Bears are very good Turks

Mr. Zoltán Medve – in literal translation, Sultan Bear –, the Governor of Krassó-Szörény County was not the first bear to visit the island of Ada Kale. Even if we discount the medieval Hungarian and Vlach bear-leaders, whose animals appeared in the island’s market place not of their own will, we must not be silent about the renowned Maczkó Úr – Mr. Bear – who preceded his colleague only by a nose. That he preceded him is beyond doubt, for Mr. Medve paid his official visit to the island on 12 May 1913, but at that time the book about Mr. Bear’s visit to Ada Kale, from the pen of Zsigmond Sebők, was already for sale with great success throughout the whole of Hungary.

The book Dörmögő Dömötör utazása hegyen, völgyön és a nagy ládával (“Travels of Grunty Demeter – Mr. Bruin – through mountains and valleys with the great chest”), published in 1913, was the last volume in the series about the travels of Mr. Bruin from Maramureș – “Huszt Forest, Third Valley, Second Stream, Fourth Rock, Sixth Cave, not far from the rest place of the wolves, any of whom will willingly show you the way” – which had been published since 1883. It guided its large audience, the children of Hungary, to Budapest, the Tatras, and the Iron Gates on the Lower Danube. To many of them, this was the only source of knowledge about the most beautiful parts of pre-war Hungary.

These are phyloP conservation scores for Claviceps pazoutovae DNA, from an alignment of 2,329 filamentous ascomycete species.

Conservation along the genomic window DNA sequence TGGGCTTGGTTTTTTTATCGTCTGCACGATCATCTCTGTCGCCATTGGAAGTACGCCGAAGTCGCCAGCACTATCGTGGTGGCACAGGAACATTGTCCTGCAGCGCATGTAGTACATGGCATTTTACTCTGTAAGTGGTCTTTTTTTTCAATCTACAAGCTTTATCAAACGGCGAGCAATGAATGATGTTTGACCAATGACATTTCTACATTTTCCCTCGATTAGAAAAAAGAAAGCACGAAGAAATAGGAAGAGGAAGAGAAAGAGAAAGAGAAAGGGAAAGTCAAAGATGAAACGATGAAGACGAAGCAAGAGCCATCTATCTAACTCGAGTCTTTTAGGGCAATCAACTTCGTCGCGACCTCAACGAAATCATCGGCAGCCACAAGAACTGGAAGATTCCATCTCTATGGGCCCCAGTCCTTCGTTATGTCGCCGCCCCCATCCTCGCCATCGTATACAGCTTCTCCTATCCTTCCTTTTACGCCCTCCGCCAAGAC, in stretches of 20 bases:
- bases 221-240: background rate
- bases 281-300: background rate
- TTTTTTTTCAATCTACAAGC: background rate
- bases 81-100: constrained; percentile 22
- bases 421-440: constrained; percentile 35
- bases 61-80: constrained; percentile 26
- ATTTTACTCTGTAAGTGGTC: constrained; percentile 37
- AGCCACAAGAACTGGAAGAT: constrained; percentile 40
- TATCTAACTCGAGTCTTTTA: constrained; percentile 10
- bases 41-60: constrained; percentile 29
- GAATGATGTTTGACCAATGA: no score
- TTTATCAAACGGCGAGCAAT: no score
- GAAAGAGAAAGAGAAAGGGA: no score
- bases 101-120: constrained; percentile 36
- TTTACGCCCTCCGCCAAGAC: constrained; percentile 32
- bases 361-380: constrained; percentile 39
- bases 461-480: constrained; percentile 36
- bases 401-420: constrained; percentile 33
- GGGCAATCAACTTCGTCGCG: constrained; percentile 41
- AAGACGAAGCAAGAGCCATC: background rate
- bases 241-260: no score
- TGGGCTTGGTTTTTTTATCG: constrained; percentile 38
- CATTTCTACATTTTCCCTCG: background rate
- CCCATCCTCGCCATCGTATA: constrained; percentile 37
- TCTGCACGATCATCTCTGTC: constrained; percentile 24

Mr. Bruin and his two small cubs, Zebike and Pimpi visited Ada Kale on the way to the Iron Gates. To their credit, they did not get the annexation of the island ahead of their senior relative, but were satisfied with annexing some caviar, coffee and tobacco to their native Maramureș. A great stroke of luck, since seven years later an island under Czechoslovakian, and later Soviet, sovereignty would have caused much international complication on the Lower Danube between Serbia and Romania.

The only complication during his visit remained inner-Maramureșan, inasmuch as Uncle János Hörpentő (“John the Sipper”), the cousin and evil spirit of Mr. Bruin also took part in the journey uninvited, now traveling in the chest of Mr. Bruin, and now acting as an inhabitant of Ada Kale, dressed as a local Turk, Mustafa Herpendji, who keeps drinking and eating whatever and whenever possible ahead of the honourable bear and his cubs.